I am one of those people who need to exercise. If I don’t workout regularly, I feel sluggish in every way: physically, mentally and emotionally.
Listening to Shawn Anchor (happiness researcher, author and speaker), I realized a great truth in something he said: Exercise is important, because it provides proof for ourselves that working hard will give us results.
“15 minutes of cardiovascular exercise a day. It’s the equivalent of taking an anti-depressant for the first six months, but with a 30 percent lower relapse rate over the next two years.” (Washington Post)
15 minutes! Just 15. You can do this! Make a plan. Anything cardiovascular: a jog, jumping rope or trampoline, bicycling, rollerskating (my favorite)…get out there and get moving!
I’ve noticed that I have been using guilt to motivate myself to exercise. It didn’t dawn on me until recently that this could be different.
The moment I wake up, I feel a bit of dread and (sub-consciously) give myself permission to feel good only AFTER I work out. But can I train myself to look forward to working out?
When I spoke about this to friends and family, most responded with, “Of course, that’s the only way it canbe when it comes to doing tasks what we don’t enjoy!” However, I suspect it’s not the only way…
Changing my motivation to a more positive approach would also help me with willpower in general. If I positively anticipate training, then I utilize no willpower, which is a limited source. I can then apply willpower to that piece of cake in front of me.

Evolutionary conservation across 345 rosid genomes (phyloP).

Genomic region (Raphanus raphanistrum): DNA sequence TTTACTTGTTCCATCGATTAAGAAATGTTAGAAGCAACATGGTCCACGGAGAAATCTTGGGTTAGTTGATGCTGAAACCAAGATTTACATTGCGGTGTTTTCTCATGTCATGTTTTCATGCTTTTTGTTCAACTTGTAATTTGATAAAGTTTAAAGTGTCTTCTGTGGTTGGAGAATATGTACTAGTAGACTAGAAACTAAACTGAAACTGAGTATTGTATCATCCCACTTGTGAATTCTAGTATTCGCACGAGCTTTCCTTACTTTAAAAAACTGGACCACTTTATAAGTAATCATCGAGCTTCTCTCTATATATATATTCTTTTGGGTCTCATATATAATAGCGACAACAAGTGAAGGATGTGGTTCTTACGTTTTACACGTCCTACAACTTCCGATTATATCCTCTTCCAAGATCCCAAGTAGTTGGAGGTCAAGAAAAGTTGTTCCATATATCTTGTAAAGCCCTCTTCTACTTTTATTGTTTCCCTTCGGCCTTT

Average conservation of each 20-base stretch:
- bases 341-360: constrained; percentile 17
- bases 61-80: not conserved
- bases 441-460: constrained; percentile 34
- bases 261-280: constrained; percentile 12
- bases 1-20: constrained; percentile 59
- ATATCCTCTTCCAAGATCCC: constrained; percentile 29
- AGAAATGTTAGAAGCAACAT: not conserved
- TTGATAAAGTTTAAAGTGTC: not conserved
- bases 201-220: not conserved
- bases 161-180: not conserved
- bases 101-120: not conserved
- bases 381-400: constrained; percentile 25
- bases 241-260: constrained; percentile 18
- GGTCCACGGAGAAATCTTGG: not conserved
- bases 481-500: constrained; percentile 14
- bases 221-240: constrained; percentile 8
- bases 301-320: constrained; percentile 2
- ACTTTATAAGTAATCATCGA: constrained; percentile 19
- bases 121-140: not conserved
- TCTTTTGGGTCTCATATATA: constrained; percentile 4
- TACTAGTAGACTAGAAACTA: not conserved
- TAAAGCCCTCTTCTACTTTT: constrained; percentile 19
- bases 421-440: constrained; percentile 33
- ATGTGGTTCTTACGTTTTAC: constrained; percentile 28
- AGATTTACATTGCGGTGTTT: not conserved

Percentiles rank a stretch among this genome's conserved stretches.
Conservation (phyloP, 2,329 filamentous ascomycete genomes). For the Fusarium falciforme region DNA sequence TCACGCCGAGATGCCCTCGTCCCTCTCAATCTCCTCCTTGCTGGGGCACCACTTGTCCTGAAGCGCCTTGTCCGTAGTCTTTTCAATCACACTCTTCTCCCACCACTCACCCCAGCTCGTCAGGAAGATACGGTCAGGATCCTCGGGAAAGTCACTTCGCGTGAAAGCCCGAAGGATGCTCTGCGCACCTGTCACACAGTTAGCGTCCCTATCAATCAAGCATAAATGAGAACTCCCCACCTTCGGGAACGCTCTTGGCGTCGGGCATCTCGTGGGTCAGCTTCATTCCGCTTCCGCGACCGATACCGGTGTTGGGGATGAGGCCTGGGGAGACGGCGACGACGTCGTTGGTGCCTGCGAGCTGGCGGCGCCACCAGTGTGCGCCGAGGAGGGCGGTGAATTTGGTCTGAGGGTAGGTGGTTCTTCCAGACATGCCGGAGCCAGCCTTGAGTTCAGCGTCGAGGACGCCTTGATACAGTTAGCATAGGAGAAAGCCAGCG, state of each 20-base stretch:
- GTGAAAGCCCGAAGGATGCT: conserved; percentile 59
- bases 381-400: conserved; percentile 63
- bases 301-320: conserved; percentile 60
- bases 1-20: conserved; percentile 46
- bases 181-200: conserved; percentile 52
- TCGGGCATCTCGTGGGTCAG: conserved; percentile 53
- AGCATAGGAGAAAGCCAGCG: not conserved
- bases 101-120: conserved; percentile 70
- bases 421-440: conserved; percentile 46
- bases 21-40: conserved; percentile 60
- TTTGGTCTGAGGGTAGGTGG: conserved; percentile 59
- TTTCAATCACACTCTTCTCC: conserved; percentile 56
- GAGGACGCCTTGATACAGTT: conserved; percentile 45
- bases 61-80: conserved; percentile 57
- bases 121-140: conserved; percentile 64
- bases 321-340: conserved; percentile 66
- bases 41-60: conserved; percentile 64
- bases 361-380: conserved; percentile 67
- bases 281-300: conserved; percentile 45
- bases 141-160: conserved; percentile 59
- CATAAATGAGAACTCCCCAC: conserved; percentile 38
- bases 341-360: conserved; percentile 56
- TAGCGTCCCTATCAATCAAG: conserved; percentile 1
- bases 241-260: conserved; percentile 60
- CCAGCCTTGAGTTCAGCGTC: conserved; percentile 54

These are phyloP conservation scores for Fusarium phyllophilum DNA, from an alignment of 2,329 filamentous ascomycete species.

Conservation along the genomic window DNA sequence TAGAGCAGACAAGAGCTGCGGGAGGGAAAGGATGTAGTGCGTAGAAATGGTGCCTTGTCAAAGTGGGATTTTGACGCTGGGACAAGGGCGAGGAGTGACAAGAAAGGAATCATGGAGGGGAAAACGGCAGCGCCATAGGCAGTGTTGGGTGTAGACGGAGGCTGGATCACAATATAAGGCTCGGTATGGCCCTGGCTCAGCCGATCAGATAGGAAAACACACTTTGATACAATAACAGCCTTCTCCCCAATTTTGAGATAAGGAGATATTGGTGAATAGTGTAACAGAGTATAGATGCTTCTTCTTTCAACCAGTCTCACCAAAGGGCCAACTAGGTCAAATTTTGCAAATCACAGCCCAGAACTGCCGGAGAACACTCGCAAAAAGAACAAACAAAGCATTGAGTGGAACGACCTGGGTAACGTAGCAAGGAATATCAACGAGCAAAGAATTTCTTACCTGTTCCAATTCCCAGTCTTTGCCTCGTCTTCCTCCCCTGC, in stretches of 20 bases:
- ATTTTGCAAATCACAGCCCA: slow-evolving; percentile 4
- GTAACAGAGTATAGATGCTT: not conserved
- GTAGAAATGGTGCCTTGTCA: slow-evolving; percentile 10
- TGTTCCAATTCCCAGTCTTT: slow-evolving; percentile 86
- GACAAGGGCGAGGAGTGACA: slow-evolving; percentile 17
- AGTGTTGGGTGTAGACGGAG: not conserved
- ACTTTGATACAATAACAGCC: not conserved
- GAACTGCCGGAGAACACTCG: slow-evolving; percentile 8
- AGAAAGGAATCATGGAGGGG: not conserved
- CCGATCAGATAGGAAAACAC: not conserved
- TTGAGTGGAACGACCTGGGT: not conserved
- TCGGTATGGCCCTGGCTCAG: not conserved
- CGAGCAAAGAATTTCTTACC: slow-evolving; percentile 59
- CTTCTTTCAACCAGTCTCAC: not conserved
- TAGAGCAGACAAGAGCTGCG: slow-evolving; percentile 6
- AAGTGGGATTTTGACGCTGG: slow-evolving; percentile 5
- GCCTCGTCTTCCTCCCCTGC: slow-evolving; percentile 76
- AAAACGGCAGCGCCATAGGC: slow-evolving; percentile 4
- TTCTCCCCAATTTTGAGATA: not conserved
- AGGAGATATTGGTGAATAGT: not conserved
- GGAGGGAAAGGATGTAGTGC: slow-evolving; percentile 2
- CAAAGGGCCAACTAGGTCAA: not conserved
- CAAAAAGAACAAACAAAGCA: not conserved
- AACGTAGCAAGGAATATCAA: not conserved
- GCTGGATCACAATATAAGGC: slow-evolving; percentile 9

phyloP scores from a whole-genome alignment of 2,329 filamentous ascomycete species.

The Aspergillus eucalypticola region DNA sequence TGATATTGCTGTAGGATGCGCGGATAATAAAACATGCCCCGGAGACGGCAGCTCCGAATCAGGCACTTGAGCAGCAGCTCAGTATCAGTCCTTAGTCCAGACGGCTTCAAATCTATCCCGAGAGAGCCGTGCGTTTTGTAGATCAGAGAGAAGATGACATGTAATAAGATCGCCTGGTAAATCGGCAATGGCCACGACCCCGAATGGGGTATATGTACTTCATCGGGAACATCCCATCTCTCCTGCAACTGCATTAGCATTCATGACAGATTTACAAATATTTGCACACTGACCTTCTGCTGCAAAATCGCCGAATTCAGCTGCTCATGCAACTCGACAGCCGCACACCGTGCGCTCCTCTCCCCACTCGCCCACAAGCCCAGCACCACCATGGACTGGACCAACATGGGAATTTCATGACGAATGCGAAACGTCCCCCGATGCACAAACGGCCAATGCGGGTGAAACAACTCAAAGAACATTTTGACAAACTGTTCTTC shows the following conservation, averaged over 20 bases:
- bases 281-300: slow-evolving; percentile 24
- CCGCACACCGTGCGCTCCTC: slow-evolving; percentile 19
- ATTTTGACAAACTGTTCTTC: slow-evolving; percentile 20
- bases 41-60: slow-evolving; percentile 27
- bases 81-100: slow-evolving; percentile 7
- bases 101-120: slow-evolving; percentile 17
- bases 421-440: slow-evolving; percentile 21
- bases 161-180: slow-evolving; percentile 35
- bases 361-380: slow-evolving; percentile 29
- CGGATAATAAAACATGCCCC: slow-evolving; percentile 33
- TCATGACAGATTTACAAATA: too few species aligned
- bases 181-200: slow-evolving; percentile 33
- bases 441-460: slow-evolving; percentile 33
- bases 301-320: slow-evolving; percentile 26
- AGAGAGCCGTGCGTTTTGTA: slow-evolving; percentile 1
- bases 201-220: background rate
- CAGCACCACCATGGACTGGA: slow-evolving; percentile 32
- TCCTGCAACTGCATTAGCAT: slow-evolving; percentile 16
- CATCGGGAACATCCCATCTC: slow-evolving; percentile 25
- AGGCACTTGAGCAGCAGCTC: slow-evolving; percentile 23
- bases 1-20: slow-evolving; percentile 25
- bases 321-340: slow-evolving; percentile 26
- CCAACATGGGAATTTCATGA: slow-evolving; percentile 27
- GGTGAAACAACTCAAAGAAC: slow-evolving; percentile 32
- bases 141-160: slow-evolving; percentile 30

I have been doing Jillian Michael’s workouts for the past seven years or so.
A friend of mine introduced me to her DVDs and I’ve been hooked ever since. At 48, I am in the best shape I’ve ever been in and it just takes 30 minutes a day. (Do I sound like an infomercial or what?)
In my youth, I exercised to look good. Now, I workout to be strong.
When I feel strong physically, I am stronger mentally and spiritually.
I take care of my health for my loved ones, too. I want to be active for as long as possible and I want to model good living. Yesterday, my 15 year old daughter said, “Mom, when I’m your age, I hope I look like you.”
My daughter gave me not one – but TWO – compliments today. Usually, she snottily asks me what happened to my hair, or why am I wearing “those ugly shoes,” or she offers to help me with my very sad eyebrows.
But today, she:
asked to wear one of my shirts to school tomorrow (!) and
asked me why I wear big shorts when I have such nice legs (!)
I know this appearance thing is a phase. I try to not get irked too much when I see her taking her 99th selfie or when she practices her smile and picture poses over and over again. But I worry when I see old men ogling at her at the grocery store. She’s fourteen! I want to scream at them. My friend does scream that at dirty old men who look at her step daughter that way. Maybe we all need to scream it.
Another friend of mine (who has been through numerous miscarriages and a stillbirth), told me she turned to her husband the other day and asked,
“Remember when I just worried about being pretty?”
I exercise every day. I used to workout in order to look good. Now, I do it to FEEL good. Having daughters, I am keenly aware that they are watching me. Telling them that being strong is one thing, but showing them is entirely another.